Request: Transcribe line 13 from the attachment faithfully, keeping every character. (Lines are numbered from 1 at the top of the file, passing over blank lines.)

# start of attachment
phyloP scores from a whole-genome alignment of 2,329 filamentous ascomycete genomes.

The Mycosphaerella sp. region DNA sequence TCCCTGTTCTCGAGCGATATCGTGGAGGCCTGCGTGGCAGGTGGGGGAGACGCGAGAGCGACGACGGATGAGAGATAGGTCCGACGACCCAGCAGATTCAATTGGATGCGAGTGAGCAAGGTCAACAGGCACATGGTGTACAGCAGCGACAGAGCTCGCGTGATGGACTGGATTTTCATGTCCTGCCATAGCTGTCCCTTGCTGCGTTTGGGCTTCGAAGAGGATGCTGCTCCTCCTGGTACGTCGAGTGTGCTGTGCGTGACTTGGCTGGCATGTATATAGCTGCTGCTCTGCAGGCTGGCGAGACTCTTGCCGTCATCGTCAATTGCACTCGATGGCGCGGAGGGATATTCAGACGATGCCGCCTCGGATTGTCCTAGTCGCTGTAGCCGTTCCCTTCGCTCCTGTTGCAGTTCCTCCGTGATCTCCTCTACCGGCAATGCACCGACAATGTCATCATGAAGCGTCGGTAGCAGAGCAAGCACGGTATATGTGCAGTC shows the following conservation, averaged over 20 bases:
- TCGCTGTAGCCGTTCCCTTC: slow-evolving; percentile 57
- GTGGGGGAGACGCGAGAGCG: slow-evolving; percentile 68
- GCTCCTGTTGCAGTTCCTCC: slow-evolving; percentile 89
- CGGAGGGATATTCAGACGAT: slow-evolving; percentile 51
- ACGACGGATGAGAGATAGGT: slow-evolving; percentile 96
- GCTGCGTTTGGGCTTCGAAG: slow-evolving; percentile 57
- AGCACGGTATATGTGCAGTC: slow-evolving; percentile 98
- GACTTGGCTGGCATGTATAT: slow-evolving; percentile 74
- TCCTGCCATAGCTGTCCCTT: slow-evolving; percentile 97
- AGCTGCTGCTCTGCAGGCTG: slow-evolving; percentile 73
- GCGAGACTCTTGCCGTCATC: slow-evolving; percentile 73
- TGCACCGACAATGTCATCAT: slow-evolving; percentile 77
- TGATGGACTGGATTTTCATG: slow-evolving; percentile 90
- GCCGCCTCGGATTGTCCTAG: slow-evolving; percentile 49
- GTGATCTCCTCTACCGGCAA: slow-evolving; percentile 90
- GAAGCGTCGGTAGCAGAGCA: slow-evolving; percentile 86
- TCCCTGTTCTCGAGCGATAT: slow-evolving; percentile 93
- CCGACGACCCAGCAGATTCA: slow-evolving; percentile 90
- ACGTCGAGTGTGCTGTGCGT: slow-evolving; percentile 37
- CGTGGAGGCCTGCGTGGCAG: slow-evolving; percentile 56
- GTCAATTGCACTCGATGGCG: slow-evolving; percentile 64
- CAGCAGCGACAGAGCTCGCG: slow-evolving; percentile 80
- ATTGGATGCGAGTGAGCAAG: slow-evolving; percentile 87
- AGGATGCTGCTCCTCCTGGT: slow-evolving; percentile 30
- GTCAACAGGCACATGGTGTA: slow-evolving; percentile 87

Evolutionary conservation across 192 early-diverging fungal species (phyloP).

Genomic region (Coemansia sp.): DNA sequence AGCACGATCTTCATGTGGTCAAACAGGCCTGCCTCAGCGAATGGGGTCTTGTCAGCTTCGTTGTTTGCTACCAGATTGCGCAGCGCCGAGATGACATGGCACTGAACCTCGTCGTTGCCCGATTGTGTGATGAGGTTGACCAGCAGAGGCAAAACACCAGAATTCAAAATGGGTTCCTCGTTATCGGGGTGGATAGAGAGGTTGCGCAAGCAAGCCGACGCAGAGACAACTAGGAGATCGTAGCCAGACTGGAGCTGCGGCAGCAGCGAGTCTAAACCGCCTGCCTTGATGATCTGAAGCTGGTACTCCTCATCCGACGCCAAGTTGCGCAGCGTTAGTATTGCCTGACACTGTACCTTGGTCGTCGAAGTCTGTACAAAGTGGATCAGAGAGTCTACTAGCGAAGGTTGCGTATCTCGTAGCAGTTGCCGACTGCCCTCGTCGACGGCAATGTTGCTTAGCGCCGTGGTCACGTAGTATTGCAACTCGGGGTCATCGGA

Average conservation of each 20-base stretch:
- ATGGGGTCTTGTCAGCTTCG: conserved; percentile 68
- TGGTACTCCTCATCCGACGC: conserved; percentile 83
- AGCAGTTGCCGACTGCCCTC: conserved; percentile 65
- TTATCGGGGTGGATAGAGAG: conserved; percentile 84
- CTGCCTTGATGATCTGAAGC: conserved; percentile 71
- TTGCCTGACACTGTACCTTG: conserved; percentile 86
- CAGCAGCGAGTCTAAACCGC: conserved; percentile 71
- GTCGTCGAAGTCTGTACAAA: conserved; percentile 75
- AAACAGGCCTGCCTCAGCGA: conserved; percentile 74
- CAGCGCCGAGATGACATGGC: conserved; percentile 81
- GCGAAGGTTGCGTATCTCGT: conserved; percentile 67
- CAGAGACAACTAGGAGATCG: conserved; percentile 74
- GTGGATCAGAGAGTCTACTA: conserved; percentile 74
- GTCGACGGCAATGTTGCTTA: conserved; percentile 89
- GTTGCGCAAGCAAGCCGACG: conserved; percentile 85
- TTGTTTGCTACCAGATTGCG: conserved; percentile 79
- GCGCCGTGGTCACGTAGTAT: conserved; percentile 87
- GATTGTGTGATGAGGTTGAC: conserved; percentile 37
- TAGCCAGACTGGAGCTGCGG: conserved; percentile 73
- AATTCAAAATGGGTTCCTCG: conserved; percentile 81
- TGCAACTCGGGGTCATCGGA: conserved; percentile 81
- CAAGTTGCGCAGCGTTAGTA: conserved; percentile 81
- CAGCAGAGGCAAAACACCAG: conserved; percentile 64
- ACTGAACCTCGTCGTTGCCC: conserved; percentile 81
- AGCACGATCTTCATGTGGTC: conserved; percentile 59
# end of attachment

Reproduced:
- GCGAGACTCTTGCCGTCATC: slow-evolving; percentile 73